Another fun study is to find a topic and follow it through the Bible. This can be based on a single word or teaching. Again, a good study Bible or concordance will help here. There are even topical Bibles that do much of the work for you. Sometimes they are called topical Bibles, but they are also known as reference Bibles.

Pick your topic and then find all the verses you can related to it. Make sure you study the verses in context. This may mean reading a verse or two before and after the verse you are studying. Or you may need to spend time understanding whole chapters and books to understand the meaning of a single verse.

Keep Notes

Whichever Bible study method you employ, remember to write down what you learn. You will benefit personally from looking over your notes as you pass through certain books and chapters in your future reading time. These notes can help as you teach others what you are learning. My personal notes are the basis for many Bible studies I do with others or for articles I write.

What are some of your favorite ways to study the Bible?

Take a look at these Bible studies here at WCWTK:

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{ 6 comments… read them below or add one }

Nelisile Madiba October 30, 2012 at 9:37 am

I need more information on bible studying


Jack Wellman October 30, 2012 at 9:41 pm

Nicely done sir. I need all the aid I can given my human nature and I thank God for you my brother and your labor of love in missions and your fine teachings to which I can not get enough. May God continue to richly bless you and your wife’s ministry.


Robert November 1, 2012 at 8:31 am

This article will be of great help to students of the Bible. I especially liked your advice to read the Bible all the way through from cover to cover. It takes a while, but it’s worth it. I remember the first time I read it through, when I finished, I was amazed at how it well it all fit together and how much better I understood God’s overall plan. Thank you sir, and God bless you.
Yours in Christ,


David Peach November 6, 2012 at 5:26 pm

Robert, that is so true. When you read the Bible as a whole book it is amazing to see how well it fits together. We so often are taught the Bible and even read the Bible by skipping from one story to another and we don’t get to see the continuity of the whole book.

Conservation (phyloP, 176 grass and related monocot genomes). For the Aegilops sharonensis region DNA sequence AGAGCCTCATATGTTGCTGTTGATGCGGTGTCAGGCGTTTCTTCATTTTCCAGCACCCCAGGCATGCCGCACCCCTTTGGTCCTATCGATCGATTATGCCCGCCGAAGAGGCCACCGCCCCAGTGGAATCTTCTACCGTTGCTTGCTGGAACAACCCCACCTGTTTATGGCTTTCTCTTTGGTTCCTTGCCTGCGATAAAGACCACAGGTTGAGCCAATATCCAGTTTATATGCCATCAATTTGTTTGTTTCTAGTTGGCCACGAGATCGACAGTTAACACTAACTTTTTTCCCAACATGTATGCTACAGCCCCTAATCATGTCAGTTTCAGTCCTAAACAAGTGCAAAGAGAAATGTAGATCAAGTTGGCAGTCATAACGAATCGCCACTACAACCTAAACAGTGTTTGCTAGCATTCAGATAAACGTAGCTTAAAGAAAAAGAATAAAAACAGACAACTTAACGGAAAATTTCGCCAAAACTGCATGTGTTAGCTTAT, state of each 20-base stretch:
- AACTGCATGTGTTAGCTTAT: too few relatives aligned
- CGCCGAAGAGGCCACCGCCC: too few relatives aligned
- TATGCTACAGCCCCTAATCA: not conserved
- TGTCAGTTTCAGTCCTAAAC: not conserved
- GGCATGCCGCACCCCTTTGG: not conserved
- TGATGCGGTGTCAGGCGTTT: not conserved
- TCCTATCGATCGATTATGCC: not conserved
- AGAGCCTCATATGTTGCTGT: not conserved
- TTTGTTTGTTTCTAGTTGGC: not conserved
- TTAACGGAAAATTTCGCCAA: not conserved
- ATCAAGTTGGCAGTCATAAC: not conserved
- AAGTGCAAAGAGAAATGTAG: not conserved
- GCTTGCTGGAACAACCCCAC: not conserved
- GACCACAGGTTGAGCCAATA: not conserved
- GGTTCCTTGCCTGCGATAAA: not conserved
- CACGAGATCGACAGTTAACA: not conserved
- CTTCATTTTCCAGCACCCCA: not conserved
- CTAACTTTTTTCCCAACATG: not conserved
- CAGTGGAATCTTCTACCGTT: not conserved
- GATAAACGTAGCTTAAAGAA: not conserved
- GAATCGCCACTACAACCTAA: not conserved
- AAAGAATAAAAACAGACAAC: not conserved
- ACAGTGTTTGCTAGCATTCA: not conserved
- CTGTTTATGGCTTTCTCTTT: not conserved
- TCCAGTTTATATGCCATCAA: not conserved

Bhaskar November 3, 2012 at 4:19 am

Nicely done sir. I need all the aid I can given my human nature and I thank God for you my brother and your labor of love in missions and your fine teachings to which I can not get enough. May God continue to richly bless your ministry.


Joan Maynard June 3, 2013 at 10:48 am

Studying the bible is like breathing for me. It’s literally is the best thing in my life. I get so much from every bible study lesson.

My gosh, these are some lovely suggestions Mr Peach. I can learn a lot from you sir. I will definitely look out for your articles. Especially the biography study. That really does work. When you do that, it gives you a better understanding of the passage of scripture.

I’ve realized, that I receive more from my bible study session when I study verse by verse. Breaking down each verse and finding cross reference scriptures does also help your understanding.

There is a wider meaning hidden in the original language of the text. I always get so excited, when I study the meaning of a word, in its original sense. There is usually so much more to it’s meaning. I use Strong’s Hebrew and Greek Bible Concordance for this. But a much simpler method of doing it, is to just search for ‘your particular word’ in ‘Greek’ or Hebrew’ in a search engine online.

Another way I study my bible is by always asking questions. Not just asking a question but also finding the answers. For me, when I do this, sometimes a bible study that was intending to be a 1/2 hour turns into 2 hours. You find so much information. And your knowledge base grows immensely.

Of course study is not only about knowing the bible, but applying it your life. But before we can apply the Word of God to our life, we must first understand it right?